Last year, Marvel Comics released a 5-issue limited series in collaboration with Tsuburaya Productions titled The Rise of Ultraman. The series was met with praise for its thematically faithful but visually unique adaptation of the 1966 classic Japanese television show Ultraman and its follow-up series, and for being a great jumping-off point for brand new fans while housing secrets for long-time Ultraman lovers. The first two issues of the sequel series, The Trials of Ultraman, develop the enticing premise of the first, while significantly expanding the lore and world of this adaptation and constantly dropping Easter eggs and hints of major things to come.

 The Trials of Ultraman #1 picks up where The Rise of Ultraman left off, with Shin Hayata adjusting to his new double life as Ultraman while balancing relationships with his friends and family. The images are brought to life by artist Francesco Manna and the bright colors (courtesy of Espen Grundetjern) capture the optimism and excitement of the original 1966 show.

Writers Kyle Higgins and Mat Groom waste no time introducing Shin’s newest set of trials as he attempts to reconcile his newfound identity as a giant, Kaiju-battling hero with smaller more human tests such as his relationship with his father. The Trials of Ultraman also furthers a few major plot points hinted at by its predecessor, including the mysterious goals of higher-ups in the organization that Shin joins known as the United Science Patrol (USP), and the story of Dan Moroboshi (a USP agent who went missing after an encounter with a different Ultra in 1966) whose name older fans of the franchise are sure to recognize.

The first issue of the series follows Shin’s life through a dynamic underwater Kaiju fight against Pestar who first appeared in Ultraman episode 13: “Oil S.O.S.”, as well as philosophical dialogues with the Ultra about the nature of the human race, as he grows accustomed to sharing his body with the mind of the alien Ultraman. He learns that public trust will be hard to earn firsthand through an intense and emotional confrontation with his father, where the two debate Ultraman’s true motives and efficacy. Shin’s father also criticizes Shin’s naivety, tendency to run towards danger, and history of questionable judgement.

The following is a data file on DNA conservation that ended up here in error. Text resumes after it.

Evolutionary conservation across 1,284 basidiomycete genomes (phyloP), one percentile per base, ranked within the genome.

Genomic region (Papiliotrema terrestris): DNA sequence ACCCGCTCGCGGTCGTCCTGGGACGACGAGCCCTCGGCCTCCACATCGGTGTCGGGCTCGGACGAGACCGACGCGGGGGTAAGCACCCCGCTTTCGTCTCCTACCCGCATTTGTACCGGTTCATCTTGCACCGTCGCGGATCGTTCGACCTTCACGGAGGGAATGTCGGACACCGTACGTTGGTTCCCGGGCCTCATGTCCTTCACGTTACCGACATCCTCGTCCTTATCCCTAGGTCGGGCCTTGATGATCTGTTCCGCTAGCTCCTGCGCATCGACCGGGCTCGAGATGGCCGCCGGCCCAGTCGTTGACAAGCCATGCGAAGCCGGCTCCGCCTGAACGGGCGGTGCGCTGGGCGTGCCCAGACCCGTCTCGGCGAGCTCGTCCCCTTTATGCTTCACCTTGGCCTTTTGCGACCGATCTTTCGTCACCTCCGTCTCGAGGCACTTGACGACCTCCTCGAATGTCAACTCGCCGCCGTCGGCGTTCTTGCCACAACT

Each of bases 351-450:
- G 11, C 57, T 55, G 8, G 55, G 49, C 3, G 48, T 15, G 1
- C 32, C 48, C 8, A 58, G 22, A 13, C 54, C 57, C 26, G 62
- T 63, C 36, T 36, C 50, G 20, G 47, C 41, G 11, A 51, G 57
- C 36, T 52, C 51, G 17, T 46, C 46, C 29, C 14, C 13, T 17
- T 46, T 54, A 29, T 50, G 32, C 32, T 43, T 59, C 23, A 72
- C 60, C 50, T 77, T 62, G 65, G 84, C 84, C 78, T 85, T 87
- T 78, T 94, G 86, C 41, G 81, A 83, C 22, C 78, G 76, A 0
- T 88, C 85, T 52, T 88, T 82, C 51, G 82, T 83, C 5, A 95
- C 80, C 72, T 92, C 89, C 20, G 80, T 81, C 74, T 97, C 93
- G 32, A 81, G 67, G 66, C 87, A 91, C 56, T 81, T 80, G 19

Issue #2 picks up as Shin, his best friend Kiki Fuji, and his new USP leader Captain Muramatsu get word that Dan Moroboshi has been found and kidnapped by a group called the Joint Armed Disclosure Front. The JADF believe the USP is implicated in a conspiracy making them responsible for the creation of Kaiju. At first, it’s expected that Ultraman will simply come to the rescue. But, interestingly, the Ultra refuses to use his power against any people of Earth. Shin and Kiki must go on an undercover mission to rescue Dan, facing off against this new human threat that introduces a unique enemy to the world of Ultraman.

Writers Higgins and Groom here expertly mix the beloved Ultraman lore with classic Marvel Comics action. In a fast-paced sequence where Shin, while infiltrating an enemy base, is forced to quickly change form into a human-sized version of Ultraman to defensively protect his allies. However, Shin and the Ultra must control their power carefully, as to be sure not to harm anyone while keeping Kiki and Dan safe. The writers here are able to explore the more philosophical side of Ultraman, showing the Ultra’s dedication to human life and resolve not to be used as a weapon by Shin or the USP. The second issue ends on a shocking cliffhanger when a new type of enemy is suddenly revealed.

The Trials of Ultraman continues the storyline established by The Rise of Ultraman by adapting and streamlining the concepts of the Ultraman franchise to create a fantastic entry point for new readers. At the same time, it contains a multitude of Easter eggs that are sure to delight eagle-eyed fans. Within the first few pages of issue #1, the Kaiju Vasara, Depparas, and Vorkeller can be seen battling the USP throughout history, all of which debuted in the sixth Ultraman show, Ultraman Taro. In an exciting fight that begins on the next page, Ultraman can be seen using the Ultra Slash, one of his iconic classic attacks from the original show which focuses his energy into a small, precise light disk that can be thrown. Shin Hayata and the rest of the USP are given uniforms with the classic SSSP design from Ultraman, while Dan Moroboshi’s old USP uniform is identical to his Ultra Guard uniform from Ultraseven. Several more Kaiju from the original Ultraman such as Bullton and Hydra are featured in the mysterious backup story in the first issue, which hints at a larger history behind the decades-old Japanese organization Q that is sure to play a bigger role as the series continues.

Finally, Shin’s transformation into Ultraman is depicted in a gorgeous page with both Shin and Ultraman’s famous transformation poses, and the new threat revealed at the end of the second issue (which we won’t spoil here) is another nod to Ultraseven, although it is depicted slightly differently from its original counterpart.

The first two issues of The Trials of Ultraman are an action-packed punch and introduce new threats and mysteries while setting up an intriguing story hinting towards the introduction of other Ultra Heroes. To find out what happens to Shin, Kiki, and Dan next, be sure to grab The Trials of Ultraman #3, releasing digitally and in comic book stores on May 19, 2021—and stay tuned to Ultraman Galaxy.